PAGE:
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Best Mattress for Allergies

Am I Allergic To My Mattress?

There are two common types of mattress allergies: latex allergy and dust mite allergy. The average adult getting the recommended seven hours of sleep a night spends 2,555 hours on his or her mattress a year. Naturally, if there are persistent and inexplicable health issues, it makes sense to question whether the mattress itself may be contributing to the problem in some way. The best way to know for sure whether you’re one of the 20 million Americans allergic to dust mites or more than 3 million Americans allergic to latex is to be tested by an allergist. However, here are a few signs and symptoms to look out for, in addition to product suggestions to help you get a more comfortable night’s rest.

Signs You Have a Mattress Allergy

young married couple ill in bed and blows her nose

Symptoms from mattress allergies may include everything from headaches, joint aches and arthritis, to unexplained rashes, eczema and lumps, to nausea, dizziness and persistent flu-like symptoms. Allergic reactions are more common in people with already diminished immune systems or genetic history, but they may stem from several different triggers.

Can dust mites in mattress cause allergies?

  • YES! Dust mites and their waste products are one of the most common causes of year-round allergy and asthma, according to the Asthma and Allergy Foundation of America.
  • Symptoms of a dust mite related allergy include: persistent sniffles and/or chronic nasal congestion, sinus headaches, waking with scratchy eyes, sneezing repeatedly first thing in the morning.
  • Dust mite allergy is common among children and a risk factor for developing asthma, according to Dr. Thomas Platts-Mills, director of the Asthma and Allergic Disease Center at the University of Virginia.

Do I have a latex mattress allergy?

  • There are three types of latex reactions. The first is a localized rash called irritant contact dermatitis. This type of allergy is not plausible unless you are directly touching or sleeping on the surface of a latex mattress. Latex mattresses are generally encased with layers of fabric and wool batting that would shield most people with latex allergies.
  • Allergic contact dermatitis can spread around the body and occurs four days after contact with latex, but again, you’d have to be directly touching the inner layers of the mattress themselves.
  • The most serious type of allergy is known as latex hypersensitivity with symptoms like pink eye, cramps, hives and severe itching. One person diagnosed with latex hypersensitivity recalls: “I did not sleep more than four hours per night, tossed and turned, and lately felt like I was burning up inside.” In some instances, the symptoms are much more severe, including: rapid heartbeat, tremors, chest pain, difficulty breathing, low blood pressure and deadly anaphylactic shock.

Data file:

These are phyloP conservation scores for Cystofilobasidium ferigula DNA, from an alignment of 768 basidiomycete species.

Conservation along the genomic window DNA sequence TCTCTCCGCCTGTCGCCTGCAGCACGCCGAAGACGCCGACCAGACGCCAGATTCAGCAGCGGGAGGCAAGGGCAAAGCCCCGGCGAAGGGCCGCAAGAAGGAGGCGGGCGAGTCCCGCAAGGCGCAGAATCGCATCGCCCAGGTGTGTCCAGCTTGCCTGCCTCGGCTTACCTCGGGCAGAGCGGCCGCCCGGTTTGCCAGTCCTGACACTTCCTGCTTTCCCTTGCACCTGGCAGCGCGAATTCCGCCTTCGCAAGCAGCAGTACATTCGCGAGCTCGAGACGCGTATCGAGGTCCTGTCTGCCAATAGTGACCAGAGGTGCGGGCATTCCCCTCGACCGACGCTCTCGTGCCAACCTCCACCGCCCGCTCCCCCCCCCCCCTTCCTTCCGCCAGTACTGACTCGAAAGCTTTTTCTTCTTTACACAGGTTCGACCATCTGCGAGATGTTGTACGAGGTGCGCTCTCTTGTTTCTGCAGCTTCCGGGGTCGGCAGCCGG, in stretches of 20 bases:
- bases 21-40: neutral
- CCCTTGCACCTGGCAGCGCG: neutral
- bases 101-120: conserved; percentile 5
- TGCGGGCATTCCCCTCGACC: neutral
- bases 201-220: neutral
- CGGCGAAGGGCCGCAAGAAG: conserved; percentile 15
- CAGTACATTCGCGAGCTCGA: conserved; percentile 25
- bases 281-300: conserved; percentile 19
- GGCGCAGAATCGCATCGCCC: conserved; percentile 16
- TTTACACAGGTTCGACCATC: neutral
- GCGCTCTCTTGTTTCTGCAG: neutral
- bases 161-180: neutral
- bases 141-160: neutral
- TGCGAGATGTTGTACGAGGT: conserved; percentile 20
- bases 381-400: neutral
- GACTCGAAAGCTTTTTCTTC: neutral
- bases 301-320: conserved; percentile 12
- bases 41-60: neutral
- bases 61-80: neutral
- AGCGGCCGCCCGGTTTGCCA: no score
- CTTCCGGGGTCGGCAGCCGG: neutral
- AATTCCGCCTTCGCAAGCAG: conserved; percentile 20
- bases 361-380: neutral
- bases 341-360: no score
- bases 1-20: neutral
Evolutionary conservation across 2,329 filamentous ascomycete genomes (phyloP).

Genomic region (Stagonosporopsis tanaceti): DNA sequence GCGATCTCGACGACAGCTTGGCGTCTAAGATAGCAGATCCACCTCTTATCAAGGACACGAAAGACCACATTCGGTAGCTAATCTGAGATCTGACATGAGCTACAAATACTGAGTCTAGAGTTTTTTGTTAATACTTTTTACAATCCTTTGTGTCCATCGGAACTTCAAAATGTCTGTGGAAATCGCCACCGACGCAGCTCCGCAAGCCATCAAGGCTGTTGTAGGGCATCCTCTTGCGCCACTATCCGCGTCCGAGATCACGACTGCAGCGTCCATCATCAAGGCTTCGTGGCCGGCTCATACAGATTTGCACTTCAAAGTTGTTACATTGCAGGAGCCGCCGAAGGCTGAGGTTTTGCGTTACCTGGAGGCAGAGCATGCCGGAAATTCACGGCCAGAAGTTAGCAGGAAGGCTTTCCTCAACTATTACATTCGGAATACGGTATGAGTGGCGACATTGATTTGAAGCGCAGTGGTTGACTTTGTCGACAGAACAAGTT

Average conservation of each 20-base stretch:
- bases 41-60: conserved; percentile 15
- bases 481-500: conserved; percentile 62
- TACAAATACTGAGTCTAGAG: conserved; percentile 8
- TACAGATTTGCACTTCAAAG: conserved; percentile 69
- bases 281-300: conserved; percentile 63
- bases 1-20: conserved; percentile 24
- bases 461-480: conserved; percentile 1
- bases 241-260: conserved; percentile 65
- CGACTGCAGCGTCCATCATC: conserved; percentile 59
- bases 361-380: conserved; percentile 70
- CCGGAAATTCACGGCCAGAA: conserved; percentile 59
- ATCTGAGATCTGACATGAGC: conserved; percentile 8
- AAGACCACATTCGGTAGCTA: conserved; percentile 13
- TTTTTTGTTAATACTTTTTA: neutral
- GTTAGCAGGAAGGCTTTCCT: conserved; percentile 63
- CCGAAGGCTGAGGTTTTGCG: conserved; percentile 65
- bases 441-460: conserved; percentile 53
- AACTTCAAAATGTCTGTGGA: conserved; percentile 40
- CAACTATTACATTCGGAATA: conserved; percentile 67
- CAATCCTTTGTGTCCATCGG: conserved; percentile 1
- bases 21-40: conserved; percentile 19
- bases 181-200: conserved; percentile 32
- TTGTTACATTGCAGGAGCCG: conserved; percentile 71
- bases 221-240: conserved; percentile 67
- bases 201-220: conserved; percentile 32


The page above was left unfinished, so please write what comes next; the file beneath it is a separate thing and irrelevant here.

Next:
Best mattress for allergies and asthma

Memory foam mattress allergies are rare, but if you are concerned about being allergic to memory foam chemicals, then try 100% natural Talalay foam latex – which is made from pure tree sap of the rubber tree. On the other hand, if you’re allergic to latex, then you may want to try memory foam – which is made from high-density polyurethane. Either memory foam or foam latex would be a superior choice to traditional inner spring mattresses if you are looking to have a dust-mite-proof mattress.

Mattress covers for allergies

The type of mattress you buy matters less than the type of special mite-proof covers purchased for your mattress and pillows. The best mattress cover for allergies is one that does not allow mites to penetrate, but is soft to the touch.

Best pillows for allergy sufferers

Selecting the Right PillowPeople who are worried about being allergic to pillow stuffing can find many different types of pillows on the market geared toward allergy sufferers in particular. The type of pillow stuffing you choose boils down to a matter of personal preference, so it’s best to speak with a qualified Sleep Specialist at Mattress World Northwest to discover which choice may best suit your needs.

Always keep in mind that in most cases the pillow itself matters not nearly as much as the type of cover you put over it.

Find an allergy free mattress at Mattress World Northwest

Sleep Tips Viscoelastic memory foam and natural latex are the best options available to sleepers concerned about dust mite allergies. Mattress World Northwest – with multiple locations across the Portland, OR area – offers top brands like Simmons Beautyrest, OMI Naturals and others. If you are worried about latex allergies, our knowledgeable Sleep Specialists can steer you toward some of our non-latex foam, or inner spring options, depending on your budget and comfort preferences. Find a mattress store location near you!

Mattress allergies resources

  1. NY Times – Who Should Worry About Dust Mites (and Who Shouldn’t)
  2. Asthma & Allergy Foundation – Dust Mite Allergy
  3. Savvy Rest – What If I Am Allergic To Latex?
  4. WebMD – Latex Allergies
  5. American Latex Allergy Association – Molly’s Story
  6. The Sleep Judge – Latex Mattress Allergies

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